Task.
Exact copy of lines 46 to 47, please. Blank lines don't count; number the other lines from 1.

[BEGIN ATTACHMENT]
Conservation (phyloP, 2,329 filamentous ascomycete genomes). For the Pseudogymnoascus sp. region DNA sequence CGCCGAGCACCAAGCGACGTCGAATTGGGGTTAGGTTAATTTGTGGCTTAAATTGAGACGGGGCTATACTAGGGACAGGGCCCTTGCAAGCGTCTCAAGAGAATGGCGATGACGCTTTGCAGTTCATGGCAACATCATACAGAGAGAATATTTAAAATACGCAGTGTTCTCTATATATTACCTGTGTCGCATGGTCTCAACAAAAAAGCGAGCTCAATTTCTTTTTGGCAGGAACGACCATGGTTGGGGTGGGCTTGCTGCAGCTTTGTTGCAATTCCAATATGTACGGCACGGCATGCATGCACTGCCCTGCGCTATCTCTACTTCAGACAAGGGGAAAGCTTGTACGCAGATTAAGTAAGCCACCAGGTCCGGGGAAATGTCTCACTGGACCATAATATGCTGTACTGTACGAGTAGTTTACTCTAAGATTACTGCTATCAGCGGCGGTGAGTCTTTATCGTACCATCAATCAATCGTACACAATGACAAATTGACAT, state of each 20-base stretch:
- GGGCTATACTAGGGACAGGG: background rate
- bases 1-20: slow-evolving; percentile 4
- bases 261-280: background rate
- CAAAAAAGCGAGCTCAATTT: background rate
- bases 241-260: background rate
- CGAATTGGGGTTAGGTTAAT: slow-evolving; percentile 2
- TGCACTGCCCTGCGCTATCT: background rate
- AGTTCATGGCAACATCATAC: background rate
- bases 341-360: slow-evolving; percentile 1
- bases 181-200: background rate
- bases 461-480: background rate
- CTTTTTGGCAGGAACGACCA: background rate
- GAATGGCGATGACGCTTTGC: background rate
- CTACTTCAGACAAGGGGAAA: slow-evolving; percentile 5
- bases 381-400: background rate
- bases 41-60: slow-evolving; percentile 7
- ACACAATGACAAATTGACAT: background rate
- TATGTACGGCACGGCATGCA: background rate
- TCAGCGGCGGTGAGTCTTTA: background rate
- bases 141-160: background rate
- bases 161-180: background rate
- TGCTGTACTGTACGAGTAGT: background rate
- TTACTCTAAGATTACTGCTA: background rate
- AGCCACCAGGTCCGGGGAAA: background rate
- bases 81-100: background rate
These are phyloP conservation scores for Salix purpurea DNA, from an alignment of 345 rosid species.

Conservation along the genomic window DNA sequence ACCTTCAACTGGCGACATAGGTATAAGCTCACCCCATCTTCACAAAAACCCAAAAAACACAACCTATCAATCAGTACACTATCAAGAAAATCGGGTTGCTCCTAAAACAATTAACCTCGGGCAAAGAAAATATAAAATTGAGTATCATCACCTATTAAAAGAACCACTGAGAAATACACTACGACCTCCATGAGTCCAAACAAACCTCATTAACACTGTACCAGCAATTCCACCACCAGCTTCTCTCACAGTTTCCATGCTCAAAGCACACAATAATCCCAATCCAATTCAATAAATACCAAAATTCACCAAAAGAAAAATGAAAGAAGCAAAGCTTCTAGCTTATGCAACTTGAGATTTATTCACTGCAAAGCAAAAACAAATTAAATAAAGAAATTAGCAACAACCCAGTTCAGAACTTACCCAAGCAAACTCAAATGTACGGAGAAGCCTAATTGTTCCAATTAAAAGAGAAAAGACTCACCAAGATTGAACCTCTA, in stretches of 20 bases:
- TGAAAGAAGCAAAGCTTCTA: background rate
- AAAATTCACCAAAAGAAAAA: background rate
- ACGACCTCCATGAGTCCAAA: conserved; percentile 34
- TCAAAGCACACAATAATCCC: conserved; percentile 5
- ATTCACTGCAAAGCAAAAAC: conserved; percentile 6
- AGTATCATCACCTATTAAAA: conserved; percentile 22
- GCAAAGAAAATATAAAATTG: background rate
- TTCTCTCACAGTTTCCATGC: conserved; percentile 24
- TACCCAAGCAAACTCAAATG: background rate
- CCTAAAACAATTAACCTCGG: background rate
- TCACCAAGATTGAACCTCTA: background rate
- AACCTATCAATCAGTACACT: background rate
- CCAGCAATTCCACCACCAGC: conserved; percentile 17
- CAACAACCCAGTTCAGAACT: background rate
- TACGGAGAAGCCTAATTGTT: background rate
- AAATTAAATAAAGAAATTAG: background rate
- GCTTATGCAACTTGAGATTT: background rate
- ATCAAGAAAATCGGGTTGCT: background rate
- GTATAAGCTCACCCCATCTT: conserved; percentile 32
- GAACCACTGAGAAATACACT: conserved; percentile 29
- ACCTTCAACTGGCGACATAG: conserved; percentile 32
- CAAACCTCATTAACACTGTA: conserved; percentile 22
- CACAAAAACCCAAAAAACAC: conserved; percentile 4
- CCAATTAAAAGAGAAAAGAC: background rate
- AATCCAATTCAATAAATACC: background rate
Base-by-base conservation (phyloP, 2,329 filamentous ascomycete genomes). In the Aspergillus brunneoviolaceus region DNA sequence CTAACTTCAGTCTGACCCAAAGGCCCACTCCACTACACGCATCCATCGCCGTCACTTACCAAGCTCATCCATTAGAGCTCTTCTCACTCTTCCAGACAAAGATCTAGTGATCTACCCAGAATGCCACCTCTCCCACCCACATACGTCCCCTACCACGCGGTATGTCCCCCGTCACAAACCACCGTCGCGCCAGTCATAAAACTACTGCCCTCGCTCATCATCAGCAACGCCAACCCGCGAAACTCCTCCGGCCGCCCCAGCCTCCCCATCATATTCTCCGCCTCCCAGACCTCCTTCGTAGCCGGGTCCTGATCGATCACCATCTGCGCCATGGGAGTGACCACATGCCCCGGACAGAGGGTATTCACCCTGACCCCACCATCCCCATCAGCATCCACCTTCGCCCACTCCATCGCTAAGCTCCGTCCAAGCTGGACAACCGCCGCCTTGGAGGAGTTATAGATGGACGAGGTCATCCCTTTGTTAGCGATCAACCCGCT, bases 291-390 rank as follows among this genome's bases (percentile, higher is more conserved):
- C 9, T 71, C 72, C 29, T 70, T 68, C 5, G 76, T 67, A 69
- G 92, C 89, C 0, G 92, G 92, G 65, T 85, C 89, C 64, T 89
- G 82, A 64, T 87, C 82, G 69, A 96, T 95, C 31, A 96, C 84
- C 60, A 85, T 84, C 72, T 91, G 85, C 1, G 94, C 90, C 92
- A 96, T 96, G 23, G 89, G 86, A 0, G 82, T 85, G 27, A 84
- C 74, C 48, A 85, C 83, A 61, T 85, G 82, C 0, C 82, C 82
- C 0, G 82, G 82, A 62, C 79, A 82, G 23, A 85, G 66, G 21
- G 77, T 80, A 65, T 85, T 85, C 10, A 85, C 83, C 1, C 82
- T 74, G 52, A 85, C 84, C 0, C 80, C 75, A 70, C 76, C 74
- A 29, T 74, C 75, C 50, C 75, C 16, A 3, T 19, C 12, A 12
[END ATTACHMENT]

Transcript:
- ATCAAGAAAATCGGGTTGCT: background rate
- GTATAAGCTCACCCCATCTT: conserved; percentile 32